Another is, “I don’t have money to give.” I might literally have money in my wallet. I might not. The point is more an overall feeling of “I really, especially as a husband and father with dependents who is already taking out student loans, do not have the money to spare.” But even a dollar? I can afford to buy that new shirt, even though I have plenty of old shirts that still fit fine.

Another is, “Pressure, confrontation, ah!” It’s an awkward thing to be asked for money. Sometimes I wonder if maybe my response is really just an immediate reaction to the situation, as if “no, sorry” really means, “I don’t like this conversation, make it stop.”

Another is, “well, I give in other ways.” I don’t know how true that is. Maybe if you define “giving” broadly. I pay for friends’ lunches occasionally but I don’t give to charitable organizations. I give love, time, prayer, healthy meals, encouragement, and work hard now so I’ll be in a better place to financially give later. But…I don’t know. Seems like self-placation.

Another is, “this potential donation will bring about no systemic change, and this person will continue in this course of life. I’m not helping them.” I think there’s truth to this; while charitable giving in isolated incidents might be effective in making a giver feel good about themselves, may be a good spiritual practice, and may meet an immediate need, it likely doesn’t make much of a dent in the larger social and structural problems causing this person to be in such need that are not being addressed (or are being addressed but the powerful aren’t listening).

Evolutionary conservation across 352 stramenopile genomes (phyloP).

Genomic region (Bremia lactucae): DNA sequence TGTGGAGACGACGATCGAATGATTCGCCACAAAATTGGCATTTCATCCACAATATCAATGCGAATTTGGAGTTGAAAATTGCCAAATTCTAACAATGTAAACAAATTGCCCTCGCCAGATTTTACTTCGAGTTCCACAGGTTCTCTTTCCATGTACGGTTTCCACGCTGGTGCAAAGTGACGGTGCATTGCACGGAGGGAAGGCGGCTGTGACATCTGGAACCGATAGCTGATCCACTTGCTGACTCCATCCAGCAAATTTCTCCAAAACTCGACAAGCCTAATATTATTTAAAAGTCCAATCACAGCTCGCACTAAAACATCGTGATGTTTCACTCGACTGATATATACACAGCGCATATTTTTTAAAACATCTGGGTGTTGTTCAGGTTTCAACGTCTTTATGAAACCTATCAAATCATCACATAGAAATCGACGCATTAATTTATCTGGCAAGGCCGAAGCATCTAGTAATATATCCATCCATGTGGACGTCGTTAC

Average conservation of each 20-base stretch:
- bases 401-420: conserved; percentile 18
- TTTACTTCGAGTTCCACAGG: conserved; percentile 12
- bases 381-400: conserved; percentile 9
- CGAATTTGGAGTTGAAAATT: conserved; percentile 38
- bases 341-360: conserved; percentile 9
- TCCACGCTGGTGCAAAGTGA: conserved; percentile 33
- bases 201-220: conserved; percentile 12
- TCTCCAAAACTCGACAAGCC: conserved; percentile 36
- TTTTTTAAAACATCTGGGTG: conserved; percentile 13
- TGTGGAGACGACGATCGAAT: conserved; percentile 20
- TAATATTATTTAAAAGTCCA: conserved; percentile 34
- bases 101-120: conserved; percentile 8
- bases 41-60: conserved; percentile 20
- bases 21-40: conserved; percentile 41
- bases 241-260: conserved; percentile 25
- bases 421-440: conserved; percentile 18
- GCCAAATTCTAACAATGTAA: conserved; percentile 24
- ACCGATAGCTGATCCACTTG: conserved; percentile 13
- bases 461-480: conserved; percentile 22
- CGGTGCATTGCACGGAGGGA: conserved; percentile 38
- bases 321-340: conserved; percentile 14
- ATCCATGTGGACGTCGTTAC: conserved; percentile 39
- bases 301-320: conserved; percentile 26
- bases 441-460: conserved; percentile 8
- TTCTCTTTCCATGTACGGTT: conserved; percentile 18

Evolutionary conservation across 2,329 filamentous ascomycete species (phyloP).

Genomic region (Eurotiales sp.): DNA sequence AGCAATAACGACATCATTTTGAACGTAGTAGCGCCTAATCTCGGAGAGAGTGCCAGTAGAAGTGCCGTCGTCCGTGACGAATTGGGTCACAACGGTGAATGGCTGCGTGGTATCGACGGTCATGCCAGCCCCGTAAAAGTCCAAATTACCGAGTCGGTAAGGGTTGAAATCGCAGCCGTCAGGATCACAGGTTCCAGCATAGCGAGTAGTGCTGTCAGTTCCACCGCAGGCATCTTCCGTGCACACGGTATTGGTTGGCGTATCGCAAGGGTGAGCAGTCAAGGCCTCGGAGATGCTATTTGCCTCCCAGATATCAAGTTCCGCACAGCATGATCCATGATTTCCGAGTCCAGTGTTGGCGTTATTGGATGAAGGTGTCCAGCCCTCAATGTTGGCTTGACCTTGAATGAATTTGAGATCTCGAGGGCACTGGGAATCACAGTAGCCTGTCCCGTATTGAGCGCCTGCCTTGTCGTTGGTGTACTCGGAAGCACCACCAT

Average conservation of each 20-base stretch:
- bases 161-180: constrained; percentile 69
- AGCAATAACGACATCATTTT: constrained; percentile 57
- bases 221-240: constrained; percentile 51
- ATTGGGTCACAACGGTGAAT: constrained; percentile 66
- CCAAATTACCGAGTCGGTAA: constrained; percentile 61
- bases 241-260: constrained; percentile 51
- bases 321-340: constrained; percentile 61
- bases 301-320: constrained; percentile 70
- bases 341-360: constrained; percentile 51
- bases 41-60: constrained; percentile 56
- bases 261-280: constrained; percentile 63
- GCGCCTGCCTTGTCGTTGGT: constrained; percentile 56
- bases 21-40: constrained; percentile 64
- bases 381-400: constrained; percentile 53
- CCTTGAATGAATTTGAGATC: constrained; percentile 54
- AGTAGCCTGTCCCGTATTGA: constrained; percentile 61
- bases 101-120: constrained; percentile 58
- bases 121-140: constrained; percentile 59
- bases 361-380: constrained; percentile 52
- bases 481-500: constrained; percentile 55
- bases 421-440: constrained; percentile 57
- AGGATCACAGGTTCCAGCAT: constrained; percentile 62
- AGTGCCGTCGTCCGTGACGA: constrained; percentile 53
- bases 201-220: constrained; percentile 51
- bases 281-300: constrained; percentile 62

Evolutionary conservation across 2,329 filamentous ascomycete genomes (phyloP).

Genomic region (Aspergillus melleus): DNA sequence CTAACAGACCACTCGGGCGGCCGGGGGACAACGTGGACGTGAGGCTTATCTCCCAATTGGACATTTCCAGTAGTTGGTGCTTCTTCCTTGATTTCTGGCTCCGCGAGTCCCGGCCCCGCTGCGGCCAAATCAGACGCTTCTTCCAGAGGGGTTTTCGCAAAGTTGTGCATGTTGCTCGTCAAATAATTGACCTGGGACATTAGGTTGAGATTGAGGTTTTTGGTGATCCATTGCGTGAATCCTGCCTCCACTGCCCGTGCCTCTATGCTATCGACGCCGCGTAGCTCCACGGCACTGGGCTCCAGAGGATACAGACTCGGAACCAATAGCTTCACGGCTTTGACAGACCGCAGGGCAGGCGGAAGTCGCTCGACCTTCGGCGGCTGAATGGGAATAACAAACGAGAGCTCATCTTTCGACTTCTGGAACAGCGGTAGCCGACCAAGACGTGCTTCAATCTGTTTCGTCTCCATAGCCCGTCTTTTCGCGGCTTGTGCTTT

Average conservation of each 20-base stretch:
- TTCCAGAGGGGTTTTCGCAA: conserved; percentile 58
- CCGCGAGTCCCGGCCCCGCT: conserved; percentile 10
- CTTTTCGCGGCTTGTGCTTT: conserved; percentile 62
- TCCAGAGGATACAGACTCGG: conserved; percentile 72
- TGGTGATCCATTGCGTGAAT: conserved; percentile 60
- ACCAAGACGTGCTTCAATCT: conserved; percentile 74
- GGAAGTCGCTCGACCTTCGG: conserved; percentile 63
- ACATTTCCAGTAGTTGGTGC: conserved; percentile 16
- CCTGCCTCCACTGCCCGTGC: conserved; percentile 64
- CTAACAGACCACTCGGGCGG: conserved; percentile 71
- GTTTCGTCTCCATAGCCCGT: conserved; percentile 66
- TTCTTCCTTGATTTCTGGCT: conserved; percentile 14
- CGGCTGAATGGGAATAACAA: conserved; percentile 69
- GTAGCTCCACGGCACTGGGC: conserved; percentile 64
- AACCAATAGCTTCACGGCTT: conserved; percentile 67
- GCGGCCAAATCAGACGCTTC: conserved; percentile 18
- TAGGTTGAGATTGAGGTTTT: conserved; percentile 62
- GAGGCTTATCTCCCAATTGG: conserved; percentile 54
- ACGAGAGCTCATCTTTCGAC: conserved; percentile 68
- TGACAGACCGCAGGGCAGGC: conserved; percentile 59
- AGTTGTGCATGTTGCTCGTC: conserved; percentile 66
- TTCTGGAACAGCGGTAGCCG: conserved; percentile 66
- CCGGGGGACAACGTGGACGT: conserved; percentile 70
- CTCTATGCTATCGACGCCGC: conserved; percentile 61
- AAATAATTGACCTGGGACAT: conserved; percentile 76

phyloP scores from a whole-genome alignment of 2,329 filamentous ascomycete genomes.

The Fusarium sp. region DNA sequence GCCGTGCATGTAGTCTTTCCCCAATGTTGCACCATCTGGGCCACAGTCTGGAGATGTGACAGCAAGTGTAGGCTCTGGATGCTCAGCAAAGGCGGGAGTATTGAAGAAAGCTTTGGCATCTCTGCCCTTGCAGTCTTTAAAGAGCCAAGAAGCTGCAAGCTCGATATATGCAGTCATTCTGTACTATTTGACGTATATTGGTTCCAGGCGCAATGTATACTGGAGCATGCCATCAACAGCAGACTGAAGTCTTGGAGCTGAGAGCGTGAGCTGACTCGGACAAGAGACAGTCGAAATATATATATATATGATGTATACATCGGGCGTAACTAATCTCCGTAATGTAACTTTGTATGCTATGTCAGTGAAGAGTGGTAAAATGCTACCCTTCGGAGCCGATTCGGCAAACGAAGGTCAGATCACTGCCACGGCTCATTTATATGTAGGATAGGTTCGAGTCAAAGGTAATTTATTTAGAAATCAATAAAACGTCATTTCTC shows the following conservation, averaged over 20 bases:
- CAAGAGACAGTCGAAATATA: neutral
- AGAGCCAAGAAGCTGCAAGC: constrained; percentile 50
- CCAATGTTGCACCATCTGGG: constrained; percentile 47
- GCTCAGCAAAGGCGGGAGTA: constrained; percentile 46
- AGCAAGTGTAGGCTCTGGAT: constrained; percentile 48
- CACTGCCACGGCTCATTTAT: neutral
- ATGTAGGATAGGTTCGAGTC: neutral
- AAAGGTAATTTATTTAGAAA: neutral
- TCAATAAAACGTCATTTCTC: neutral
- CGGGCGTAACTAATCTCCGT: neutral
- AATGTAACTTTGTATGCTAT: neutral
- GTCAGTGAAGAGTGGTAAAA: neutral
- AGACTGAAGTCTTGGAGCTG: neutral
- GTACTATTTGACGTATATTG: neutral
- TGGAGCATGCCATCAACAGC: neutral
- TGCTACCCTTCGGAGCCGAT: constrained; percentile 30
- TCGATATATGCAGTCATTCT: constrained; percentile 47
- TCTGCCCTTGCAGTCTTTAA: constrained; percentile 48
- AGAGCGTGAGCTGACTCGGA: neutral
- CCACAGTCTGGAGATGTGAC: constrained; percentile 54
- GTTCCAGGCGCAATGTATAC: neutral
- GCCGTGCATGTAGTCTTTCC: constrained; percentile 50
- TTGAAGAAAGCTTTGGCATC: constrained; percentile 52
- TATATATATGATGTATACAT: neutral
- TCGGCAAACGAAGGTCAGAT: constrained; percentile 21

Another is, “forget the previous justification…what about the simple joy of human contact, of giving, of connecting with someone by buying them a hot dog, or gas, or a cigarette, or whatever they think they need (not what I patronizingly determine are their actual needs.) What about the simple grace of giving someone something when they ask, without hesitation? Jesus spoke to this.

I don’t have a good answer. I don’t think a consistent “method” would work for me; I think discernment in the situation is appropriate. I think remembering that they are people with names and stories and not just nuisances interrupting my flow/trajectory/expectations is important. Perhaps I’m lacking compassion. Being selfish. Being disrespectful. Perhaps I need to go back to snack bags. Perhaps I need to think more about what it means to give, to be generous, to have a proper relationship to money...what it means to call something "mine."

No easy answer.


An addendum: since I wrote the above, the following conversation happened, while we were sitting in our car, windows down, Clara asleep on Joann:

Man: Hey, do you have any spare change? I need something to eat.
Me: Can I give you an apple?
Man: I don’t have any teeth.
Me: Oh.
Man: It’s okay, never mind (walks away).